Financial District in Mexico City
A 5.5 magnitude earthquake that struck southern Mexico on Tuesday caused buildings to sway as far away as Mexico City. Reuters

An earthquake with an initial magnitude of 5.9 struck Oaxaca, Mexico, on Tuesday morning.

The quake, which was later downgraded to a 5.5, prompted thousands of panicked residents to scramble into the streets when alarms went off at 7:04 a.m., according the Associated Press.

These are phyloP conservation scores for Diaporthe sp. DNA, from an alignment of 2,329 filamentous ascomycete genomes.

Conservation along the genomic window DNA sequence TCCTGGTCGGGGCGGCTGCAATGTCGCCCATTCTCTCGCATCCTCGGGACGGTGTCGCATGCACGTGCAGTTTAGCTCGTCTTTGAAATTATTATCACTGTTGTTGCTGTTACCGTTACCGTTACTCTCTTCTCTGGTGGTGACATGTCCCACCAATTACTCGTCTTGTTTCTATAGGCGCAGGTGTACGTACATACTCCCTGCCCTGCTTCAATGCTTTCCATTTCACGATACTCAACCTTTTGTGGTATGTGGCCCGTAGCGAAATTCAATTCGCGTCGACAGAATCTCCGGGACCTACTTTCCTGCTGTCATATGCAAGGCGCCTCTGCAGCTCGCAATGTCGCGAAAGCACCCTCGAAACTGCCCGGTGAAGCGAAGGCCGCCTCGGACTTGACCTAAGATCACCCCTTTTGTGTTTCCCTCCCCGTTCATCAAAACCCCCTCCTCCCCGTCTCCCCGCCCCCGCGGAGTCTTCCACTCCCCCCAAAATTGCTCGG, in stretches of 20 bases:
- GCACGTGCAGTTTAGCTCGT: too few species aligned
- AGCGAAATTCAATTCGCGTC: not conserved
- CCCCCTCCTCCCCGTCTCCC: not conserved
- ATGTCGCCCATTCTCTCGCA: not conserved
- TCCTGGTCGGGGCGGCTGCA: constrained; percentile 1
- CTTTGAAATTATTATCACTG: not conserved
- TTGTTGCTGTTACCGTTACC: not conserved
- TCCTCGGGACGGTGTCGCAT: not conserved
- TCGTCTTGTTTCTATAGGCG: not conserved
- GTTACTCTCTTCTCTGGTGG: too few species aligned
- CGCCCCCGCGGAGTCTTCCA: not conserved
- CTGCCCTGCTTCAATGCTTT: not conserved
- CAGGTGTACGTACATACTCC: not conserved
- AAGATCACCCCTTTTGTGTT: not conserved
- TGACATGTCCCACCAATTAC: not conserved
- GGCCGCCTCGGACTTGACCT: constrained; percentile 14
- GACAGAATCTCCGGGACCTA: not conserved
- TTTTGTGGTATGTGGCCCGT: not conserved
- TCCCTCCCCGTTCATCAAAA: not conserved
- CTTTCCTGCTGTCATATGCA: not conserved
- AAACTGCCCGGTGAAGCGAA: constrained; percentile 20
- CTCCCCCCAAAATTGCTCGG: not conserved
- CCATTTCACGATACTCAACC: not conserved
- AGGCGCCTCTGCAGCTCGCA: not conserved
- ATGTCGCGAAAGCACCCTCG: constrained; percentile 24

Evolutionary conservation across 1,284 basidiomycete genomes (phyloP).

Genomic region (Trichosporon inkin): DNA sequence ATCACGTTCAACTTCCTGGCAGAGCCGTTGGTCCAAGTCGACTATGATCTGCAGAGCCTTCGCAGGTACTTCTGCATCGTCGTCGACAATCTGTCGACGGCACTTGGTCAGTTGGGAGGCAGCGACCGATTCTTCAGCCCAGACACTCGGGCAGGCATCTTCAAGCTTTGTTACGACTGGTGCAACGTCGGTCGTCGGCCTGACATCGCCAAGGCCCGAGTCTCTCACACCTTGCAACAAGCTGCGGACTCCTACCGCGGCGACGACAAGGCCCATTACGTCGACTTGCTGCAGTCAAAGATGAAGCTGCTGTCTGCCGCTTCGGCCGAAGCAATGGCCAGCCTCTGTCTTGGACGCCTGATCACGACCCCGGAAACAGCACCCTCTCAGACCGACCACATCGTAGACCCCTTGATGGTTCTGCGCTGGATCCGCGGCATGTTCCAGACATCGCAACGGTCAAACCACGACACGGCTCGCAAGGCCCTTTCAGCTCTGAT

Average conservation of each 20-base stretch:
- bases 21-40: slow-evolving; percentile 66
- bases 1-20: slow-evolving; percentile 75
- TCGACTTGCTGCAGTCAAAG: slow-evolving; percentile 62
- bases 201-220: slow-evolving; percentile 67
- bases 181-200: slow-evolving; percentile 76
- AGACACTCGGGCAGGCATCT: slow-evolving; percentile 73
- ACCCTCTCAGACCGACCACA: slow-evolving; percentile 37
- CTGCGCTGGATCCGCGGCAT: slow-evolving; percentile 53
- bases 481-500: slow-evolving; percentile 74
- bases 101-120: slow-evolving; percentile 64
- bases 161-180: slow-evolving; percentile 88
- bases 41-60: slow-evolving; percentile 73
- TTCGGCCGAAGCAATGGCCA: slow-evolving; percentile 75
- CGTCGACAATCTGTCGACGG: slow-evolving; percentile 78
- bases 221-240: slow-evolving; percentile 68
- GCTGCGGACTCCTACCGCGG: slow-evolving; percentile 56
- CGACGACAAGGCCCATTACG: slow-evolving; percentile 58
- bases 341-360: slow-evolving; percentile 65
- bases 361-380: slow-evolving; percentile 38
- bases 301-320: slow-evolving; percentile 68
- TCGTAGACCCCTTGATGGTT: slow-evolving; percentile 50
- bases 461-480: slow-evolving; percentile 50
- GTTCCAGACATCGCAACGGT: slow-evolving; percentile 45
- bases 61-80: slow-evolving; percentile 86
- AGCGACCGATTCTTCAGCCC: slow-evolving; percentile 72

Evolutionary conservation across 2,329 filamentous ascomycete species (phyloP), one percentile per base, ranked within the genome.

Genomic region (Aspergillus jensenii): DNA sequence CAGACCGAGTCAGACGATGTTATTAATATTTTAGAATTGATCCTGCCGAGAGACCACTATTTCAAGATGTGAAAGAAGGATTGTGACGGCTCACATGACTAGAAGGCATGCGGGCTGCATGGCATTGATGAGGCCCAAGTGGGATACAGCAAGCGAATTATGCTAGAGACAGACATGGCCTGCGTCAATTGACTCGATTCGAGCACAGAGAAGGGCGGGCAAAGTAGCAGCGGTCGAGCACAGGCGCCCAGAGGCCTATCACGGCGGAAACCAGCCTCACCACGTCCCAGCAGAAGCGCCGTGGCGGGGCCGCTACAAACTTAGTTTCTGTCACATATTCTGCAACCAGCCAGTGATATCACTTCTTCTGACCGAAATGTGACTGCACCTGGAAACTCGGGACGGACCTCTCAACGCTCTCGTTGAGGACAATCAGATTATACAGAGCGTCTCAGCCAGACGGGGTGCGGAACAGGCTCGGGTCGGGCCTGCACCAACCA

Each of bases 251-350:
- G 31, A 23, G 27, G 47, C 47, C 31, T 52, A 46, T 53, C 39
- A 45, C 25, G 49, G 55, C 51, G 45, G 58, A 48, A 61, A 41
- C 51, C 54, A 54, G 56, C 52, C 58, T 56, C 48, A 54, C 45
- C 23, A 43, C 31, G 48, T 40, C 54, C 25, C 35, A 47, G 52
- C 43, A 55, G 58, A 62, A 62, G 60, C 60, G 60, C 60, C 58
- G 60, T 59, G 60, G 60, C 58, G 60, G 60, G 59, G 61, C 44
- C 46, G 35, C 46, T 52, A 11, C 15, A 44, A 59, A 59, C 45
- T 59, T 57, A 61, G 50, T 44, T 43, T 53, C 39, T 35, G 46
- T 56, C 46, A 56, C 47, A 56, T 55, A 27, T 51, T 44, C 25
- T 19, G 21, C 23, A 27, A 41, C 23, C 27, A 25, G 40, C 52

According to the U.S. Geological Survey, the quake’s epicenter was about 10 miles southwest of the city of Santiago Pinotepa Nacional, at a depth of 4.7 miles. Minutes later, an aftershock struck nearby, registering a 5.1 magnitude.

Although the quake reportedly caused buildings to sway in locations as far as Mexico City, hotel staff at Oaxaca’s Palacio Borghese told NBC News that they did not feel it.

Reports by news outlets like USA Today noted that Mexico City is particularly prone to earthquakes due to its surface geology and soft soil.

Oaxaca’s governor, Gabino Cué, wrote in a tweet on Tuesday that there had not been any reports of deaths or injuries from the earthquake. "As of now, we have no reports of damage," he added.